"When I was under-age, the only thing I wanted to do was get drunk, it's sad to say," Hoffecker tells them.

Hoffecker strolls back toward the club, but stops along the old loading docks across the street where he hands his chips to an older man siting there (Soul Seekers serve only kids from The Underground, not patrons from other bars or street people).

"I was part of the problem two years ago," Hoffecker says. Using fake IDs, he could get beer, he says. "You can get a fake ID anywhere. I would get extra arm bands and sell them. I realized I was part of the problem so I stopped doing it."

Some people interviewed say they have been coming to The Underground since before they were 18, some since they were 15. Most say they used faked IDs to get in.

"I don't want to admit it, but yeah. Any club has problems," Hoffecker says of the under-age drinking. But he insists it isn't the club's fault, and believes it is being singled out by authorities. "It's better to have the kids here dancing than running the streets. The people that come here and the things that happen here are not fitting into the status quo. It's not the club's fault. What the city needs is a club. The Old City was the after-effect of this club."

Mary Helen Smith, a long-time regular who is also paid to dance here, says the club has done all it could. "[Under-age drinking] happens. There's a thousand little corners for people to hide and wait for someone to bring them beer."

Mary Helen Smith is troubled by the perceptions people have. She was with Michael Gardner the night he was shot dead on Jackson Avenue by four men he was in a confrontation with earlier at The Underground. It was widely reported that Gardner was a bouncer at the club who had just gotten off duty. But Mary Helen Smith and McKinney say Gardner was actually head of security at The Lord Lindsey and was not on duty that night, but stepped in to help with the disturbance. Mary Helen Smith also bristled at the Sentinel comparing The Underground to Studio 54, which was notorious for drug abuse and shady accounting.

"Knoxville is a city but in a lot of ways it's a small town with an ego problem. The Underground is the only thing like it here," she says. "The closest thing they have to compare it to is some movie they saw last summer. Anything that comes across as alternative or different is unacceptable."

"Most of the people making degrading comments about the club haven't even been in here," says Laura, a dancer who won't give her last name.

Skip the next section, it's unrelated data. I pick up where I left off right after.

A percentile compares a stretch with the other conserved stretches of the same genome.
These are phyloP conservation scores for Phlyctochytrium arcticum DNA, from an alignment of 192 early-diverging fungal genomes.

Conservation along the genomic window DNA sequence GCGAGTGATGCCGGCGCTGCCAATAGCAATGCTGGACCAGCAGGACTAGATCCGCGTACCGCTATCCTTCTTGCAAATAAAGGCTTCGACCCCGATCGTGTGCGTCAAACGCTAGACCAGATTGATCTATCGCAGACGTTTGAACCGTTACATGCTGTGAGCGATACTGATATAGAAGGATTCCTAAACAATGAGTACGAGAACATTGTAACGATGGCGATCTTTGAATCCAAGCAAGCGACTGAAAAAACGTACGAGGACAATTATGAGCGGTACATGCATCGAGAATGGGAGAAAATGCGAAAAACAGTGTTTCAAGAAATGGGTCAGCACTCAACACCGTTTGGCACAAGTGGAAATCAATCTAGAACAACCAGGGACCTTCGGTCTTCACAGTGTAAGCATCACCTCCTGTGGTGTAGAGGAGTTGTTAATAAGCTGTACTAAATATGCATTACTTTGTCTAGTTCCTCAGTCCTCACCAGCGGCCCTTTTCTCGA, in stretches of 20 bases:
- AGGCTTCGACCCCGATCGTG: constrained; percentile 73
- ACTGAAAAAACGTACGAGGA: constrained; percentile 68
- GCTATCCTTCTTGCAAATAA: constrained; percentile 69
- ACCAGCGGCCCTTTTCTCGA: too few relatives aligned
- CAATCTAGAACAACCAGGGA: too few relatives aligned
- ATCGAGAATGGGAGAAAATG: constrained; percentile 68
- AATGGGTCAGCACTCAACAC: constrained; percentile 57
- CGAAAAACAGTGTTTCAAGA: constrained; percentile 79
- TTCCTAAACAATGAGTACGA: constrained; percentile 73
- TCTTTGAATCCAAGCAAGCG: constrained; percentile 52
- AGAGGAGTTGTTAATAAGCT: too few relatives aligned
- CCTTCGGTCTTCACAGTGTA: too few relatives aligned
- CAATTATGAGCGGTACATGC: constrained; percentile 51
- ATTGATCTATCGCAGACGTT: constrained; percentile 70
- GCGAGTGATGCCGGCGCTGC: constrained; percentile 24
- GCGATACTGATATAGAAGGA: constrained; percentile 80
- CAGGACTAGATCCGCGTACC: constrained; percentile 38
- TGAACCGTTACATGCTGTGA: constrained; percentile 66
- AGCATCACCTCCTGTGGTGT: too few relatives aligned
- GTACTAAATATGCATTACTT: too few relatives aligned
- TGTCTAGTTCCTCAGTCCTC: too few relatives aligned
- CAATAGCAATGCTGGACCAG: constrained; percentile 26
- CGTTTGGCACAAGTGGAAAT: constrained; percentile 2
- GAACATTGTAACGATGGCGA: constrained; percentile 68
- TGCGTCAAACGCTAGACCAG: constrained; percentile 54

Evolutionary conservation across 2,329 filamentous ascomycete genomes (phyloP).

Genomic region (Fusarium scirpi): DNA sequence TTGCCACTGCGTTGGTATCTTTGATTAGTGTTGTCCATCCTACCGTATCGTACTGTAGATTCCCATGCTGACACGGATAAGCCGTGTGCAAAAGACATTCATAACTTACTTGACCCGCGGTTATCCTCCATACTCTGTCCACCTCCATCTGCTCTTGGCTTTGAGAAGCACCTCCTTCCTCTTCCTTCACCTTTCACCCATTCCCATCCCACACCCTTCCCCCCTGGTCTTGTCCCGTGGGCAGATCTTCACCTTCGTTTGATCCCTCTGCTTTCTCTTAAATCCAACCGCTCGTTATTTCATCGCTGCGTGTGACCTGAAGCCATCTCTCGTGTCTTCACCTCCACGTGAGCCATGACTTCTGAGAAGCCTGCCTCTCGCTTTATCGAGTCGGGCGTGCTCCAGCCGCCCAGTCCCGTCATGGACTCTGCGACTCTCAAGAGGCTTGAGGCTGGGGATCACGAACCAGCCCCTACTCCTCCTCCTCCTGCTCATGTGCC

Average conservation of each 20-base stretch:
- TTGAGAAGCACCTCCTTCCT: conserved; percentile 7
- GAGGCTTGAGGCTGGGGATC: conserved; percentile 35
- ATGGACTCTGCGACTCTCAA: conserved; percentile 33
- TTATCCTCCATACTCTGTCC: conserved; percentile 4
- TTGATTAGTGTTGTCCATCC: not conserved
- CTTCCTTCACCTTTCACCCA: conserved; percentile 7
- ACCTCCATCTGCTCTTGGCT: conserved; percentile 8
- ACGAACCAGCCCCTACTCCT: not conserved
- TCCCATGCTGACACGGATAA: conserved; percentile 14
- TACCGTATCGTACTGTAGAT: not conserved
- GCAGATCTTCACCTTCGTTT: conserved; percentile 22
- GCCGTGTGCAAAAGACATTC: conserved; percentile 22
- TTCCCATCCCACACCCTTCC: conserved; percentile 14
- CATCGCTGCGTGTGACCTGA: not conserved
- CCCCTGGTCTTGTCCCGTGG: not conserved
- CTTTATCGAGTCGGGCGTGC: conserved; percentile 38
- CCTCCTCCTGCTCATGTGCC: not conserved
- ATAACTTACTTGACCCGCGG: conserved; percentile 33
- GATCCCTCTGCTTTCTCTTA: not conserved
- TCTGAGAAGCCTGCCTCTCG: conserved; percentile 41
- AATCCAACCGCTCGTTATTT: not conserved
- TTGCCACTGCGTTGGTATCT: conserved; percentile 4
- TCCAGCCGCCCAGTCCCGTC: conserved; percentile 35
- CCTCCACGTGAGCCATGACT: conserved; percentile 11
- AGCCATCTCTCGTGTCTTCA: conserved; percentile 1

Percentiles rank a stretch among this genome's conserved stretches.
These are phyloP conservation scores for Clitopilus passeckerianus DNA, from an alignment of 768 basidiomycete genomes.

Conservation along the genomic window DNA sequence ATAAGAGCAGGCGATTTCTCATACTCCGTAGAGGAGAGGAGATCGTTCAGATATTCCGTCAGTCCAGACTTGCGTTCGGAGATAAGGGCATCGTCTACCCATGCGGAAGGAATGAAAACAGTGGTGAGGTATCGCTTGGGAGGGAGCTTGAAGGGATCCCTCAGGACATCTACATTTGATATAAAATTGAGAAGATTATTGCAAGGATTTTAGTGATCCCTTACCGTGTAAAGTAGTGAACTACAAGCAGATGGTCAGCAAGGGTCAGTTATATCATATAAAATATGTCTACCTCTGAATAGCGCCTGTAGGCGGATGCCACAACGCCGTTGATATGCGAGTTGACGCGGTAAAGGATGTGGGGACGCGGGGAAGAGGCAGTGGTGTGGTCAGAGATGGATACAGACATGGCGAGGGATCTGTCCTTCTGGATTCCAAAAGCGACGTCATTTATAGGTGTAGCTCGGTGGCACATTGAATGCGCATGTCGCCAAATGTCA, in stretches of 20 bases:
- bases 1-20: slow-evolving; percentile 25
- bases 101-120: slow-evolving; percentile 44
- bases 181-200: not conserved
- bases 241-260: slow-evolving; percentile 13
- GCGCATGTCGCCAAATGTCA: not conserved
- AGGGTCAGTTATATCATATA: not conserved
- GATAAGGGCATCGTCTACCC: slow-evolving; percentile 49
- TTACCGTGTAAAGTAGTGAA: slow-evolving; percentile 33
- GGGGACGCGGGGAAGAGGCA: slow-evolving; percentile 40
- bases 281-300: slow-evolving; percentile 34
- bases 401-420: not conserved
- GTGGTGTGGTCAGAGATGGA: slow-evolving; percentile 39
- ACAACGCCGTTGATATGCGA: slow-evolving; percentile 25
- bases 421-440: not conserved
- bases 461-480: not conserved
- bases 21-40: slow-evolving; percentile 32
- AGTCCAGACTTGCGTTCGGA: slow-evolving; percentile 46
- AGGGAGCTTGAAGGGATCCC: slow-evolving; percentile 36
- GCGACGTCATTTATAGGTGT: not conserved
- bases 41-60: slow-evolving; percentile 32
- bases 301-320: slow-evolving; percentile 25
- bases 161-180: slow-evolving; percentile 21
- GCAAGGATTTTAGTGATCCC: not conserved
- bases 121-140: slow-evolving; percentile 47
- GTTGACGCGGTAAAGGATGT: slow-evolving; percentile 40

However, Kelley says that musical and clothing fashions had nothing to do with the city's action. "We have a diverse population, and diversity is a good thing. It's great that we live in a college town and there are people leading different lifestyles here. There was one reason for bringing this prosecution against Underground, and that was that they broke the law...It was in no way a personal thing."

Patti Smith, the club's neighbor, says she's glad the club lost its beer permit and the age is being raised, and hopes it will mean less vandalism. "I think most 21-year-olds know that jerking an awning off a building is just pure vandalism, and taking your fist and breaking out a big old plate glass window seems like something a 15- or 16-year-old would do."

The crowds and music played at The Underground vary from night to night. Monday nights are the slowest, but it's also the favorite night for regulars because the DJs let loose with cutting edge techno, jungle, and dub—music with reckless, frenetic beats and minimal vocals. Saturdays are the most popular night, when you hear more poppy songs from the likes of Portishead and The Roots. "There's a weird crowd [on Saturdays]. You've got your frat daddy types and then you've got your rednecks from whatever county, and just a clash of personalities," says Mary Helen Smith.

It is Saturday when most of the fights happen, patrons say. "Every now and then some stupid kid will think someone grabbed his girlfriend's butt and it's usually pretty retarded, and people will be pushing each other," Mary Helen Smith says. "It's usually broken up pretty fast."

Inside the club, Michelle Stewart, 21, and Dave Helms, 23, are hanging out with friends talking about what will happen after this weekend, when the club will no longer admit those under 21. Helms hopes to open his own dance club, a venture he expects will cost $45,000. But he expects a lot of people will simply go to parties.

"They've been trying to shut this place down. They don't like us, they find us odd," says Helms, who aside from a large nose ring and two earrings, nevertheless looks fairly normal.

"After tonight, I'm not coming back here," says Stewart, who wears a white tennis visor. "All my friends are under 21."